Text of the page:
That’s all folks for this time. Research goes on many artists, such as Fairley Holden, Iry LeJeune, Johnny Foster, Bill Hutto, Jerry Irby, Cowboy Sam Nichols among others. Let’s keep plugged to bopping.org !

Sources : YouTube (Hillbilly Boogie1 for Carol Williams pic), 45cat and 78-worlds ; hillbilly-music.com for pic of Cecil Campbell and the story of the rattling bones ; an old Tom Sims’ cassette for Texas Slim Ark release (label scan from 45cat) ; my own archives.

late November 2010 fortnight’s favourites

Howdy, folks. Sometimes it is easy to assemble a “fortnight” feature, sometimes not. This time it has not been that easy, I don’t know why. I tried to vary tempos, origin, labels, and I am not sure I did succeed. Only your visits and interest could say I was O.K.

First in this new serie, CECIL CAMPBELL, backed by the Tennessee Ramblers. He was steel player (born 1911) in the Virginia/North Carolina region, and found moderate but constant success with his records on RCA-Victor. Here I’ve chosen his 1951 “Spookie Boogie“; he explains in his own words what he wanted to do with this tune:

cecil capbell

Cecil Campbell

He was looking for an “…unusual hollow type of rattling sound designed to send cold chills rushing down the spine.” He couldn’t find that sound on the musical instruments. But as fate would have it, one of the members of the Tennessee Ramblers had false teeth and that mysterious sound that appears on the tune “Spooky Boogie” was made by a pair of chattering false teeth.” Later on, he was to have a minor Rockabilly classic in 1957 on M-G-M (12487) called “Rock and Roll Fever“.

king osborne automobile

From Kentucky comes now JIMMIE OSBORNE, the “Kentucky Folk Singer”. He had a string of releases on KING, with strong success, among them the amusing “Automobile baby“. Osborne played the Louisiana Hayride, as well as the Opry, until his suicide in 1957, at the early age of 35.

jimmie osborne pic

Jimmie Osborne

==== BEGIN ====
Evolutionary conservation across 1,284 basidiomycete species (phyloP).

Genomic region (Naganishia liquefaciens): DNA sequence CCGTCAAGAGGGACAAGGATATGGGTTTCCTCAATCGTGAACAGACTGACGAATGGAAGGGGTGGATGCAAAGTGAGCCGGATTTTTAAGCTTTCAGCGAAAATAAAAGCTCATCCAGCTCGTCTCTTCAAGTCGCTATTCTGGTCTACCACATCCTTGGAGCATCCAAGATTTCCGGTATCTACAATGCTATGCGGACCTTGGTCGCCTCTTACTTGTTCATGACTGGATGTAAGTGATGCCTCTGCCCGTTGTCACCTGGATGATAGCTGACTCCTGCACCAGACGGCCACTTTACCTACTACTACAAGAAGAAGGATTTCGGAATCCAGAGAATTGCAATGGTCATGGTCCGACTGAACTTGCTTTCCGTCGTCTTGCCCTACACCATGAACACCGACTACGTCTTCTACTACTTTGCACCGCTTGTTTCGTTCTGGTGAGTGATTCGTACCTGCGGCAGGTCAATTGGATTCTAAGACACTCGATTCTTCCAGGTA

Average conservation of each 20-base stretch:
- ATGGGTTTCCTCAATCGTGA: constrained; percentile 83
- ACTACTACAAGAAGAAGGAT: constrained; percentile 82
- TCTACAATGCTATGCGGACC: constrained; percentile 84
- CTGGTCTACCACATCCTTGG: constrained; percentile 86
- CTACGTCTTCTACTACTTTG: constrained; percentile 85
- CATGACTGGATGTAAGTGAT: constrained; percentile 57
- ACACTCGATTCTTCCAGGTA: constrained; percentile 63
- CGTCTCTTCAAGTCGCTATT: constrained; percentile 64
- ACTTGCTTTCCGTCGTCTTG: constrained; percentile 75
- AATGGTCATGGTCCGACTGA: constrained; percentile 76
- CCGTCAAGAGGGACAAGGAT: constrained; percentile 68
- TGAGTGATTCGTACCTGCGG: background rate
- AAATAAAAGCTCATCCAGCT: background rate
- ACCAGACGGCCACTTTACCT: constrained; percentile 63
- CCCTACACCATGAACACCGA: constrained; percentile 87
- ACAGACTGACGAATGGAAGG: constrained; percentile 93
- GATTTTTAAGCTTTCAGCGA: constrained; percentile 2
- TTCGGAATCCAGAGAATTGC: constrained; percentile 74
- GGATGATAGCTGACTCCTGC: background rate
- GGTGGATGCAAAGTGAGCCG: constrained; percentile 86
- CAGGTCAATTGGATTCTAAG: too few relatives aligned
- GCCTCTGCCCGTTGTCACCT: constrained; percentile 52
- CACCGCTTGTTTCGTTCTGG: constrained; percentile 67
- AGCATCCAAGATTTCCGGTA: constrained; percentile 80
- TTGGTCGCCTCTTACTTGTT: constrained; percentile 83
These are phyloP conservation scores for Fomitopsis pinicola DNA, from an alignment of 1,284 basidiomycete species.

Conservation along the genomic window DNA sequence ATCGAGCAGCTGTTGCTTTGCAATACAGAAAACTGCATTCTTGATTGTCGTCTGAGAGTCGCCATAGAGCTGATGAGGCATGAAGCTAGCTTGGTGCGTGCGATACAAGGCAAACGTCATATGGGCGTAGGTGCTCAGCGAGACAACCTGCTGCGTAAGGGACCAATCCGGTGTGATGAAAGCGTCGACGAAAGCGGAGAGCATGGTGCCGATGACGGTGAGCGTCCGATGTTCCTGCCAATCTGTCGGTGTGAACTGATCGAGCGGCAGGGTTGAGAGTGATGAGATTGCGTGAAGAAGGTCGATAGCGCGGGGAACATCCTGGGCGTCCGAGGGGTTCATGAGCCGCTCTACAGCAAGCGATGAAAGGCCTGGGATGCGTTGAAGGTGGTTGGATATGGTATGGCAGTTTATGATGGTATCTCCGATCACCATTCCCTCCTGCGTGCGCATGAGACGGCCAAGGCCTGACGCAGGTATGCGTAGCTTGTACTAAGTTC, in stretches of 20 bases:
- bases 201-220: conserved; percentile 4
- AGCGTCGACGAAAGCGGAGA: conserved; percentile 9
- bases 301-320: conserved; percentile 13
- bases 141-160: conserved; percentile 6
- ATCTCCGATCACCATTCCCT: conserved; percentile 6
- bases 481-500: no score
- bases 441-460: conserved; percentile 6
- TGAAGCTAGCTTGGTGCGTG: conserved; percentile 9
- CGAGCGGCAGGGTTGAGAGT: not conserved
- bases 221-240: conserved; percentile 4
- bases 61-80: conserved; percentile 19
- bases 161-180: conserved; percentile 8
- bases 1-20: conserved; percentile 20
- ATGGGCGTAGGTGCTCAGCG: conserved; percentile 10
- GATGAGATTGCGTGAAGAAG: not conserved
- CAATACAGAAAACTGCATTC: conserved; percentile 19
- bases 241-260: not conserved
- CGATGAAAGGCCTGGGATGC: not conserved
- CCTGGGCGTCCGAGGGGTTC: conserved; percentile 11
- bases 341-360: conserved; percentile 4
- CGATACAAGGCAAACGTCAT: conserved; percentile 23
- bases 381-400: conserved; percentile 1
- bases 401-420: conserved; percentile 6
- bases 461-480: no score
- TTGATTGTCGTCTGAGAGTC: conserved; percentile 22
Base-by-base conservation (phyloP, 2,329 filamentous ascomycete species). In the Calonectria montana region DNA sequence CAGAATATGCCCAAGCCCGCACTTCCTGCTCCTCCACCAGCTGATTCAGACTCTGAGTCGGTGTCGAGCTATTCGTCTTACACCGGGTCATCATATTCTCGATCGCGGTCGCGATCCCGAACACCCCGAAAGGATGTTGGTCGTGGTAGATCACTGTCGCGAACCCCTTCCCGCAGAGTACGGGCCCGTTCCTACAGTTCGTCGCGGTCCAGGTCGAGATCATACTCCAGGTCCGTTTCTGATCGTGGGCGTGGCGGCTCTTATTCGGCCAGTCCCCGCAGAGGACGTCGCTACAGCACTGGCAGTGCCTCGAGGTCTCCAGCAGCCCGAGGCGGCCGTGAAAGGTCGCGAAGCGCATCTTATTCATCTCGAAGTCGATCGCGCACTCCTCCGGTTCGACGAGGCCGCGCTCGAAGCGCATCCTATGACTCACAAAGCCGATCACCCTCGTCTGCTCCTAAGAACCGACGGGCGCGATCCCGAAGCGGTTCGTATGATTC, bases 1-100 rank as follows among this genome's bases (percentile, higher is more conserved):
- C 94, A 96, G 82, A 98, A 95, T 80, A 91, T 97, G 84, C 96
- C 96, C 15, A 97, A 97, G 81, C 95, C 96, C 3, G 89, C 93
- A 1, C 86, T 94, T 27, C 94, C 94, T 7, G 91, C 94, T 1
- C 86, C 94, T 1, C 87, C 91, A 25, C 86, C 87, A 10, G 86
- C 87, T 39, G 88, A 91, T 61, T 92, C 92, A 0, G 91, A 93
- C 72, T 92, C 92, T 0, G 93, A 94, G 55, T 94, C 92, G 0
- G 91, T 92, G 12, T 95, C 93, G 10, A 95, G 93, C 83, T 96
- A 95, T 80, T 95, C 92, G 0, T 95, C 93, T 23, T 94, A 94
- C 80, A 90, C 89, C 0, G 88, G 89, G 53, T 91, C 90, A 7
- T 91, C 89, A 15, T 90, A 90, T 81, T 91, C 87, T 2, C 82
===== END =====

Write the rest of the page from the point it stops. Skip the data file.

On to Texas. FRED CRAWFORD is a relatively well-known artist, whose 9 Starday singles were of constantly highest musical level. “Cornfed Fred”, as he liked to be called, was a long-time D.J. on KERB radio station of Kermit, and considered himself more a radio man than an artist. Here below is “You Gotta Wait“, a very nice 1954 Bopper. He later went to D, and committed a pop song, “By The Mission Walls”, whose main claim to fame is the backing by no one but Buddy Holly.

fredcrawford

Fred Crawford

starday Crawford waitThen TEXAS BILL STRENGTH, who had on Coral Records “Paper Boy Boogie“. Another version does exist by Tommy Trent on Checker 761 from 1952. I don’t know which one came first. The song was even revived by Hank Williams as a demo. Strength (1928-1973) had a long carreer, beginning on radio KTHT, Houston, in 1944, and recording for 4 Star, Capitol, Sun and Nashville. He re-recorded “Paper Boy Boogie” on Bangar as late as 1965.

texas bill strength pic

During the Sixties, ARK records from Cincinnati did issue many a fine disc, mainly in Bluegrass or Sacred. In a past fortnight I included a Jimmy Murphy song, which I consider one of his best, “I Long To Hear Hank Sing The Blues“. Here we have a pseudonym, and there is not any chance, I’m afraid, to discover who really was TEXAS SLIM. A very superior double-sided “When I’m old And Gray” and “Look What You Gone And Done To Me” (ARK # 309). Stunning association of banjo and steel. Hear it!

k-ark texas-slim old

Finally a classic R&B rocker: “Flat Foot Sam” by T.V. SLIM & His Heartbreakers. Hope you enjoy the selections! Bye.

checker slim flatfoot